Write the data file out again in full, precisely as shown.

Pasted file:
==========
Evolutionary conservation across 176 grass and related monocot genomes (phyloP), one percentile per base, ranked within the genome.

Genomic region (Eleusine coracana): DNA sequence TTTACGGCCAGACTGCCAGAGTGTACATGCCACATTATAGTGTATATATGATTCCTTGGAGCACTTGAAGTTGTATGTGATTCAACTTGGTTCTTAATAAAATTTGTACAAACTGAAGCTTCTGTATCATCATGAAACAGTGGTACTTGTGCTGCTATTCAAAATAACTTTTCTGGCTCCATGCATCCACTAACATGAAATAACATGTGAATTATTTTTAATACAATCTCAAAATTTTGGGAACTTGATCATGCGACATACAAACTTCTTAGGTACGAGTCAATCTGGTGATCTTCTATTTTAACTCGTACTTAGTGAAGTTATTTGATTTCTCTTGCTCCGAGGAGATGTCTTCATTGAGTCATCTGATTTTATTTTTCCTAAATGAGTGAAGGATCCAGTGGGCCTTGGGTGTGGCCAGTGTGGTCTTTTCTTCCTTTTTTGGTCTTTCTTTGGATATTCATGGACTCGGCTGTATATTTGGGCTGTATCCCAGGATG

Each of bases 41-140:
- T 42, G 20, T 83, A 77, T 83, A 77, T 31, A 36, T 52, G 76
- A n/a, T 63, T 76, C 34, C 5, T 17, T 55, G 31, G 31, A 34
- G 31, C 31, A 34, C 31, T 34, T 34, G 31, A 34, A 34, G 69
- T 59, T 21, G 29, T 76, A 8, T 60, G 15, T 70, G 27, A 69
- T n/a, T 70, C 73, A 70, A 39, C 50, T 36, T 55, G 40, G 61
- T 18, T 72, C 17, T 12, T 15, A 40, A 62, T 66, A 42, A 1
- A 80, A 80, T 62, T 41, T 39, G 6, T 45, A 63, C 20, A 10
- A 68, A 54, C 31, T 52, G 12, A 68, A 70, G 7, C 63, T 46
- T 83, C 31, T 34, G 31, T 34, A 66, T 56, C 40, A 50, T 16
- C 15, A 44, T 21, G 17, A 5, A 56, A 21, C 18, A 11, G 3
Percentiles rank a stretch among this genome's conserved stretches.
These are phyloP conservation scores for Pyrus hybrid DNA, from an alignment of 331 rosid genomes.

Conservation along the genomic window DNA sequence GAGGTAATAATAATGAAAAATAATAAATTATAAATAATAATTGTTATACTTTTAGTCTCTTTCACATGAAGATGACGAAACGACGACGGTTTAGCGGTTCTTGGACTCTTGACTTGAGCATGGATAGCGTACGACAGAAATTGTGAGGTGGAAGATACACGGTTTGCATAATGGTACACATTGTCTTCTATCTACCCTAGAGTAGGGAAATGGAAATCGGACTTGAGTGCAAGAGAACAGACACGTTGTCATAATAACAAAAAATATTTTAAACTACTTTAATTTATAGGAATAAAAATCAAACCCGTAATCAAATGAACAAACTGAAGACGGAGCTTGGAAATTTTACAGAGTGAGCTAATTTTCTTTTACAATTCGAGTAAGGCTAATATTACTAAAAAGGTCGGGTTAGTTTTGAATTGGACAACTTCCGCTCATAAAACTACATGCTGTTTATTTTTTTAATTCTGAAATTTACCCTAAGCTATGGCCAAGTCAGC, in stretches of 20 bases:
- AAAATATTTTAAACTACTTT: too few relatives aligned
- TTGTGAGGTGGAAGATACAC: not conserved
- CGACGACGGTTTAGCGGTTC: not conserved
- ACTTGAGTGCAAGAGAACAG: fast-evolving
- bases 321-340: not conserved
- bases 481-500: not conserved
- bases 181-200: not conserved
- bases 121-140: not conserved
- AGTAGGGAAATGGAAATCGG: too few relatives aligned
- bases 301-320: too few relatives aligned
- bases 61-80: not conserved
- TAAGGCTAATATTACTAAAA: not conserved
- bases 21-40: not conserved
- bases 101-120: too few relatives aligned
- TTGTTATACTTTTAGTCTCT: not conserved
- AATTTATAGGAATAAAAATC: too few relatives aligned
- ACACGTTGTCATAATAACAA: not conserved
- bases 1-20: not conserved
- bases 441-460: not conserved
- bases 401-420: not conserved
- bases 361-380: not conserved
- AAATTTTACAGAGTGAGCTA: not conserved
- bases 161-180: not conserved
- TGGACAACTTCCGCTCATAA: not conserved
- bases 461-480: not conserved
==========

Evolutionary conservation across 176 grass and related monocot genomes (phyloP), one percentile per base, ranked within the genome.

Genomic region (Eleusine coracana): DNA sequence TTTACGGCCAGACTGCCAGAGTGTACATGCCACATTATAGTGTATATATGATTCCTTGGAGCACTTGAAGTTGTATGTGATTCAACTTGGTTCTTAATAAAATTTGTACAAACTGAAGCTTCTGTATCATCATGAAACAGTGGTACTTGTGCTGCTATTCAAAATAACTTTTCTGGCTCCATGCATCCACTAACATGAAATAACATGTGAATTATTTTTAATACAATCTCAAAATTTTGGGAACTTGATCATGCGACATACAAACTTCTTAGGTACGAGTCAATCTGGTGATCTTCTATTTTAACTCGTACTTAGTGAAGTTATTTGATTTCTCTTGCTCCGAGGAGATGTCTTCATTGAGTCATCTGATTTTATTTTTCCTAAATGAGTGAAGGATCCAGTGGGCCTTGGGTGTGGCCAGTGTGGTCTTTTCTTCCTTTTTTGGTCTTTCTTTGGATATTCATGGACTCGGCTGTATATTTGGGCTGTATCCCAGGATG

Each of bases 41-140:
- T 42, G 20, T 83, A 77, T 83, A 77, T 31, A 36, T 52, G 76
- A n/a, T 63, T 76, C 34, C 5, T 17, T 55, G 31, G 31, A 34
- G 31, C 31, A 34, C 31, T 34, T 34, G 31, A 34, A 34, G 69
- T 59, T 21, G 29, T 76, A 8, T 60, G 15, T 70, G 27, A 69
- T n/a, T 70, C 73, A 70, A 39, C 50, T 36, T 55, G 40, G 61
- T 18, T 72, C 17, T 12, T 15, A 40, A 62, T 66, A 42, A 1
- A 80, A 80, T 62, T 41, T 39, G 6, T 45, A 63, C 20, A 10
- A 68, A 54, C 31, T 52, G 12, A 68, A 70, G 7, C 63, T 46
- T 83, C 31, T 34, G 31, T 34, A 66, T 56, C 40, A 50, T 16
- C 15, A 44, T 21, G 17, A 5, A 56, A 21, C 18, A 11, G 3
Percentiles rank a stretch among this genome's conserved stretches.
These are phyloP conservation scores for Pyrus hybrid DNA, from an alignment of 331 rosid genomes.

Conservation along the genomic window DNA sequence GAGGTAATAATAATGAAAAATAATAAATTATAAATAATAATTGTTATACTTTTAGTCTCTTTCACATGAAGATGACGAAACGACGACGGTTTAGCGGTTCTTGGACTCTTGACTTGAGCATGGATAGCGTACGACAGAAATTGTGAGGTGGAAGATACACGGTTTGCATAATGGTACACATTGTCTTCTATCTACCCTAGAGTAGGGAAATGGAAATCGGACTTGAGTGCAAGAGAACAGACACGTTGTCATAATAACAAAAAATATTTTAAACTACTTTAATTTATAGGAATAAAAATCAAACCCGTAATCAAATGAACAAACTGAAGACGGAGCTTGGAAATTTTACAGAGTGAGCTAATTTTCTTTTACAATTCGAGTAAGGCTAATATTACTAAAAAGGTCGGGTTAGTTTTGAATTGGACAACTTCCGCTCATAAAACTACATGCTGTTTATTTTTTTAATTCTGAAATTTACCCTAAGCTATGGCCAAGTCAGC, in stretches of 20 bases:
- AAAATATTTTAAACTACTTT: too few relatives aligned
- TTGTGAGGTGGAAGATACAC: not conserved
- CGACGACGGTTTAGCGGTTC: not conserved
- ACTTGAGTGCAAGAGAACAG: fast-evolving
- bases 321-340: not conserved
- bases 481-500: not conserved
- bases 181-200: not conserved
- bases 121-140: not conserved
- AGTAGGGAAATGGAAATCGG: too few relatives aligned
- bases 301-320: too few relatives aligned
- bases 61-80: not conserved
- TAAGGCTAATATTACTAAAA: not conserved
- bases 21-40: not conserved
- bases 101-120: too few relatives aligned
- TTGTTATACTTTTAGTCTCT: not conserved
- AATTTATAGGAATAAAAATC: too few relatives aligned
- ACACGTTGTCATAATAACAA: not conserved
- bases 1-20: not conserved
- bases 441-460: not conserved
- bases 401-420: not conserved
- bases 361-380: not conserved
- AAATTTTACAGAGTGAGCTA: not conserved
- bases 161-180: not conserved
- TGGACAACTTCCGCTCATAA: not conserved
- bases 461-480: not conserved